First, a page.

1971 - Hans Beck creates his first Playmobil system. Perfectly designed for little hands and growing minds, the pieces are durable crafted, with bright colors, rounded edges, and inviting themes. And as an added bonus to parents, each set is fully washable. Playmobil has created over 275 different sets, all scaled to work together.
1972 - Magnavox introduces Odyssey (Magnavox), the first video game machine, featuring a primitive form of paddleball. Other companies soon invested in the video game business and, by 1976, hockey, tennis, and squash were available.
1973 - Dave Arneson and Scott Gygax invent Dungeons & Dragons. The game creates a whole new fantasy/ adventure category of toys, which has become a $250 million market.
1974 - Four engineers created Magna Doodle (Fisher-Price) in response to their search for a dustless chalkboard and it was first sold by Tyco. Magna Doodle has a variety of uses and has been purchased by more than forty million people.
1976 - Nolan Bushnell sells his video game company, Atari, to Warner Brothers. Atari’s popular (Warner Brothers) Pong and Super Pong video tennis games soon gave way to a home video cartridge system that ran full-color games, from baseball to Pac-man. By 1992, Atari was making $2 billion a year, but lost its business just as quickly through over-licensing. In 1983, Atari sent thousands of cartridges to Texas to be used as landfill.
1977 - A new line of Star Wars action figures (Kenner Toys) is marketed, in response to George Lucas’s blockbuster film. They dominate the action figure market.
1983 - Nintendo Entertainment System, (Nintendo) a home video game system, is introduced. With 52 colors, realistic sound and high-speed action, it catches the attention of retailers who were initially skittish due to Atari’s collapse. The NES, as well as the popular “Super Mario Brothers” and “The Legend of Zelda” game cartridges, were the top-selling toys for the 1987, 1988 and 1989 holiday seasons.
The Manhattan Toy Company begins under the creative hand of Francis Goldwyn; they make wonderful finger puppets and also make a theater for the puppets. Playing with finger puppets helps children develop their imagination and language skills and encourages them to express themselves.
1985 - Pappa Geppetto’s Toys in Victoria BC Canada is founded and begins as a small manufacturer of wooden toys and gifts. Squish (Pappa Geppetto’s now sold by Manhattan Toys ) was designed by Tom Flemons while he was studying Buckminster Fuller’s “tensegrity” structures-models that show coexistent tension and compression and are comprised of a complex network of triangles that form a roughly spherical shape. Squish is the ultimate baby toy, with bright colors, sliding beads and a jingling bell.
1986 - Artist Xavier Roberts introduces his Cabbage Patch Kids (Mattel) into the mass market first through the Coleco Company. Each of the dolls comes with an adoption certificate and unique name. Although more than three million of the dolls are produced, supply cannot keep up with demand. Cabbage Patch Kids become the most successful new dolls in the history of the toy industry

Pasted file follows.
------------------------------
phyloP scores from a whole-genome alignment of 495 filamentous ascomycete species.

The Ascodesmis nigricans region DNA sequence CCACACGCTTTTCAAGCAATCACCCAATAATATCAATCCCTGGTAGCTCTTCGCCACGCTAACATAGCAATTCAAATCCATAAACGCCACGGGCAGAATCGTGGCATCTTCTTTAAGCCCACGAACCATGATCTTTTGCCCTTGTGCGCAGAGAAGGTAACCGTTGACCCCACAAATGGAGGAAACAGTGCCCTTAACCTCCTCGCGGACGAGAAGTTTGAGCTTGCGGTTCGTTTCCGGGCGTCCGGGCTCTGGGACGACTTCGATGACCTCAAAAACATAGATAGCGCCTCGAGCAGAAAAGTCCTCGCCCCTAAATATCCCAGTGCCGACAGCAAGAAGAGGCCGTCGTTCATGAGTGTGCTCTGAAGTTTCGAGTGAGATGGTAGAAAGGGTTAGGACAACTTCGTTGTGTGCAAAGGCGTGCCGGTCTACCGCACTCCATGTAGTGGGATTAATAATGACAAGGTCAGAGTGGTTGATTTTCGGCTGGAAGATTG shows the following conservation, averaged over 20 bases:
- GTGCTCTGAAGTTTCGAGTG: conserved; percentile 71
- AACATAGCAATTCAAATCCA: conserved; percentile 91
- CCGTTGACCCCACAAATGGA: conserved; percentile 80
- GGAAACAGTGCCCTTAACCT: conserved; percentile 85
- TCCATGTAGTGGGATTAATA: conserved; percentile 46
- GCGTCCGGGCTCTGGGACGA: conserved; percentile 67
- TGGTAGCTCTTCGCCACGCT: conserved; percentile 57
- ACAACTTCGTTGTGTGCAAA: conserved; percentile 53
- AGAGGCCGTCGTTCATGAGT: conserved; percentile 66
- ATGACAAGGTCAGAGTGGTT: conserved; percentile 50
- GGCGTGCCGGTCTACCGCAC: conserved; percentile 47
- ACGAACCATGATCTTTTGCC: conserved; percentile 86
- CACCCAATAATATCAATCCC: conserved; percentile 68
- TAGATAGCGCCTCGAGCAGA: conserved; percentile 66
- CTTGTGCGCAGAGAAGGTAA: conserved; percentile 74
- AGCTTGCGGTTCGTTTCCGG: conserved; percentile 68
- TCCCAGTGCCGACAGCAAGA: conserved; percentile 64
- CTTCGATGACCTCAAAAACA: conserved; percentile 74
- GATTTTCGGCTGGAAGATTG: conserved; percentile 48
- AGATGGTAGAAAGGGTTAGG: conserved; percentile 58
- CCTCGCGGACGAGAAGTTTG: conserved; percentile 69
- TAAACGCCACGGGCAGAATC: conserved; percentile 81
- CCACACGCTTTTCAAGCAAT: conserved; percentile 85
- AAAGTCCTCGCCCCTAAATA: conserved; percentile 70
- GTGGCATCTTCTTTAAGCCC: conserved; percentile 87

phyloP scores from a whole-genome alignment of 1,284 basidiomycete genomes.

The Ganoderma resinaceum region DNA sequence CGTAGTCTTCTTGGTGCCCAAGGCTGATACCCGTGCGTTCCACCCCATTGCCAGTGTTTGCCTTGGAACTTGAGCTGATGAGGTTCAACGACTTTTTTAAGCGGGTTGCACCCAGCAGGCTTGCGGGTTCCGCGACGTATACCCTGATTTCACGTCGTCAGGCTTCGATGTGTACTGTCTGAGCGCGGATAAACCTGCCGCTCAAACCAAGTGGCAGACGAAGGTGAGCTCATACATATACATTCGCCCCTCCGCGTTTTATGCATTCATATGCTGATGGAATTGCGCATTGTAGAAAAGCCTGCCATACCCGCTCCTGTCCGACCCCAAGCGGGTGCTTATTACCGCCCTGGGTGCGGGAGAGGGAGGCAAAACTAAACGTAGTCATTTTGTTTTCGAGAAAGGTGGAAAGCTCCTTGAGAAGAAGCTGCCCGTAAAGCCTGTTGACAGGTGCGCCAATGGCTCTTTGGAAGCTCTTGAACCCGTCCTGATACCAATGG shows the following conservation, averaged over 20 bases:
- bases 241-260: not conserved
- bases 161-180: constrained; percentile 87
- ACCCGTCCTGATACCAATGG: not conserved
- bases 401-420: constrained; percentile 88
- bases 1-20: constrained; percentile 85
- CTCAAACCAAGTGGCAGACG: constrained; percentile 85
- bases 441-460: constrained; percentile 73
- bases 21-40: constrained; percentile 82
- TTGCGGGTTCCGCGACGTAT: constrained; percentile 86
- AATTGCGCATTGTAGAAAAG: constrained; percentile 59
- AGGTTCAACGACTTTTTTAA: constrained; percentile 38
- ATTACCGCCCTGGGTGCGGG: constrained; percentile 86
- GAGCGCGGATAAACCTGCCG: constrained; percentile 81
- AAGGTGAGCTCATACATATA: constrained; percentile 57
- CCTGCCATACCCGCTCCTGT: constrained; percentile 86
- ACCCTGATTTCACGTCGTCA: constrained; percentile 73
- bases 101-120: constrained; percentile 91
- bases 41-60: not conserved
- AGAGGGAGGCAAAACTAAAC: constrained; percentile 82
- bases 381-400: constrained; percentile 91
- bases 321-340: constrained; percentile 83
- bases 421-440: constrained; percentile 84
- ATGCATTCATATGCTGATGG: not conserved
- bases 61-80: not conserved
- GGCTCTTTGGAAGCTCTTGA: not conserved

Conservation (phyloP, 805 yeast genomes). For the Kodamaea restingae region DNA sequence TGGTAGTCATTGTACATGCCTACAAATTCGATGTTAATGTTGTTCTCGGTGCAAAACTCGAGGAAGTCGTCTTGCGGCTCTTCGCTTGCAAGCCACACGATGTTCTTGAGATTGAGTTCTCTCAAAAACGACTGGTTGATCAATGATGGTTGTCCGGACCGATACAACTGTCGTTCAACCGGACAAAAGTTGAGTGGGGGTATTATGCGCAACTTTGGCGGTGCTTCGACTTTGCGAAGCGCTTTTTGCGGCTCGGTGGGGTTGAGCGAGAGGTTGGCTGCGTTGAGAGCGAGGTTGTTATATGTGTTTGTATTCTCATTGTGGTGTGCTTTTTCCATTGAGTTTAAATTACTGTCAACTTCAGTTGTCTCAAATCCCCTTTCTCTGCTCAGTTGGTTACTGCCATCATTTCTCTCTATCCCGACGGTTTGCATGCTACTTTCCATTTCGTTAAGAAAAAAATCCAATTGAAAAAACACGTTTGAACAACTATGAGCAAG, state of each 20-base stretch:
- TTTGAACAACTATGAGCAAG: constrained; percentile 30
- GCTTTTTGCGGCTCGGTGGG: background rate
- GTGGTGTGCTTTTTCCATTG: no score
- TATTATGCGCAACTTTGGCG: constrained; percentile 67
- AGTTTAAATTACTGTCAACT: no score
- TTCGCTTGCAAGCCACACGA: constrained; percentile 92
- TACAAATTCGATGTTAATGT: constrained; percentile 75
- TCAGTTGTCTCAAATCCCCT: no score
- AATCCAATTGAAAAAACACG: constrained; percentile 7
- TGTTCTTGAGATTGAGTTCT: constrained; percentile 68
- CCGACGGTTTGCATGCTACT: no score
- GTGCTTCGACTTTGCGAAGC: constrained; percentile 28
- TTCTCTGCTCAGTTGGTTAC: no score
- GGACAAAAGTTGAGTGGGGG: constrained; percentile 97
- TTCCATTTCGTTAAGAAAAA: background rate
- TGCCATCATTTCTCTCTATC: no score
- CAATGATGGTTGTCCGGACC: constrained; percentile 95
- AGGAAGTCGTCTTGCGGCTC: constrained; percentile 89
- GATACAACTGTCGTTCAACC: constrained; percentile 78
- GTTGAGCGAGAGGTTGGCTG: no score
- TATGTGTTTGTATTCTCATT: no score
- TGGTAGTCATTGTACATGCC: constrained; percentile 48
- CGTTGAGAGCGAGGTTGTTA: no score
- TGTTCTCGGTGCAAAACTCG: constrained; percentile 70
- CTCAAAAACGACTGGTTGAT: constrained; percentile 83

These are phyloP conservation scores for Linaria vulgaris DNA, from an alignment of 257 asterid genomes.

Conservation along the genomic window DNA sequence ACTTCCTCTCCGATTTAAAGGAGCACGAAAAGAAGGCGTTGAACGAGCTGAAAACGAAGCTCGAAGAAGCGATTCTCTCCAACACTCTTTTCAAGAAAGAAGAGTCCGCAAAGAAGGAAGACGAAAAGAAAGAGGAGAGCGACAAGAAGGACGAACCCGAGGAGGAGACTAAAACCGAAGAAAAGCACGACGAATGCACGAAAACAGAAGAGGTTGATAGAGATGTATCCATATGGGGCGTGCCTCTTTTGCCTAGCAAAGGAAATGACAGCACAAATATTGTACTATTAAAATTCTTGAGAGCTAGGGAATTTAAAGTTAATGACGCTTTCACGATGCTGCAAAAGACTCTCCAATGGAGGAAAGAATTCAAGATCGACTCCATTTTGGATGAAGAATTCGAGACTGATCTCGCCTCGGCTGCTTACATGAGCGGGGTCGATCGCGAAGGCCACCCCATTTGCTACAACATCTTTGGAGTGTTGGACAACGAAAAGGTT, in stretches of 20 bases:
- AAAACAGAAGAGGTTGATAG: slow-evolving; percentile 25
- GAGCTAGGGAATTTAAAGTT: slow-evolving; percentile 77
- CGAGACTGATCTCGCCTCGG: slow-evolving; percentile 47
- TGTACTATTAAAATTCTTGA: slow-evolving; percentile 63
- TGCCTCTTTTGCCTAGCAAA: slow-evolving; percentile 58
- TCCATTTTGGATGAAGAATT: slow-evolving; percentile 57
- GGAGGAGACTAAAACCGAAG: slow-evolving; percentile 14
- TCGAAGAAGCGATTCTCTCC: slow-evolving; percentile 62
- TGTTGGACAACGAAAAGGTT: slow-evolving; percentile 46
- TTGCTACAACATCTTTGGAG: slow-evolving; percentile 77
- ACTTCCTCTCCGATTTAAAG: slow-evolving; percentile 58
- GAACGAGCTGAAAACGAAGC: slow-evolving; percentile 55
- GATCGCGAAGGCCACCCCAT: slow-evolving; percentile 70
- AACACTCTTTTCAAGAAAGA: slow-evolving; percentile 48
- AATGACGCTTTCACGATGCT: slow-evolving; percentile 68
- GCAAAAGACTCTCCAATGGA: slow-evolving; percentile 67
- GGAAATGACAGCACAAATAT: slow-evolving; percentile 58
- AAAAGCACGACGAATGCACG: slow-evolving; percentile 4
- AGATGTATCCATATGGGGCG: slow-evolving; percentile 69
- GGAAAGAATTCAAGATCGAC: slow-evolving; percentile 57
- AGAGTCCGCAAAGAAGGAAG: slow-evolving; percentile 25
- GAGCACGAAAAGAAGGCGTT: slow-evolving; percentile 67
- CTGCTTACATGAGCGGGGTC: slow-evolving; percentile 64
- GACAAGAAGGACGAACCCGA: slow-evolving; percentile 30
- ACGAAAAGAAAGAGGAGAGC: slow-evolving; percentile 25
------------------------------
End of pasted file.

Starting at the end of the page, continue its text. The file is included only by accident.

Rob Angel, a 24-year-old waiter from Seattle, introduces Pictionary, (Hasbro) a game in which partners try to guess phrases based on each other’s drawings.
1987 - Engineer Scott Stillinger invents the Koosh Ball (Hasbro) in an effort to teach young children how to catch. He tied rubber bands together to make a small, easy-to-catch ball. The name “koosh” comes from the sound the ball makers as it lands in a person’s hand.
The first Intellitoy is introduced and takes the country by storm. Teddy Ruxpin ( ) is an automated responding bear who can read books aloud.
1989 - A battery-powered, hand-held video game system called Gameboy (Nintendo) is released.
1993 - Toy inventor H. Ty Warner begins to market under stuffed plush beanbag toys called Beanie Babies (Ty). The toys are designed to be inexpensive so that a child can purchase them. Warner began with nine Beanie Babies (a dog, a platypus, a moose, a bear, a dolphin, a frog, a lobster, a whale, and a pig.) The toys were not an instant success. It was only after the 11 Beanie Babies were retired in 1996 that they became a collector’s item.
Gymini Gym (Tiny Love) is introduced as an expansion of the classic mobile so that your child can play with it in a variety of ways. The structure is based on colorful arches designed so soft toys can be attached. Because it is padded, your baby can lie on top of the mat and play on it or roll over around still be secure. A variety of Gyminis are available, with different themes and different colors. Gymini is a true original and the leading activity gym on the market today.
The grand idea for Toobers & Zots (Hands On Toys) came to Arthur Ganson, an artist, kinetic sculptor and artist-in-residence at MIT. Flexible, holdable and infinitely moldable, Toobers & Zots inspires hours of open-ended, creative fun. Toobers- long, bendable foam tubes-hold their shape and are lightweight and fun to use. Colorful Zots are an assortment of stars, circles, squares, triangles, donuts, crowns, and other shapes that connect with Toobers like beads on a string.
1998 - Tickle Me Elmo ( ) hits stores and causes Christmas-shopping hordes to triple in size. Elmo was the ideal character to launch a line of plush toys that reacted to a child’s touch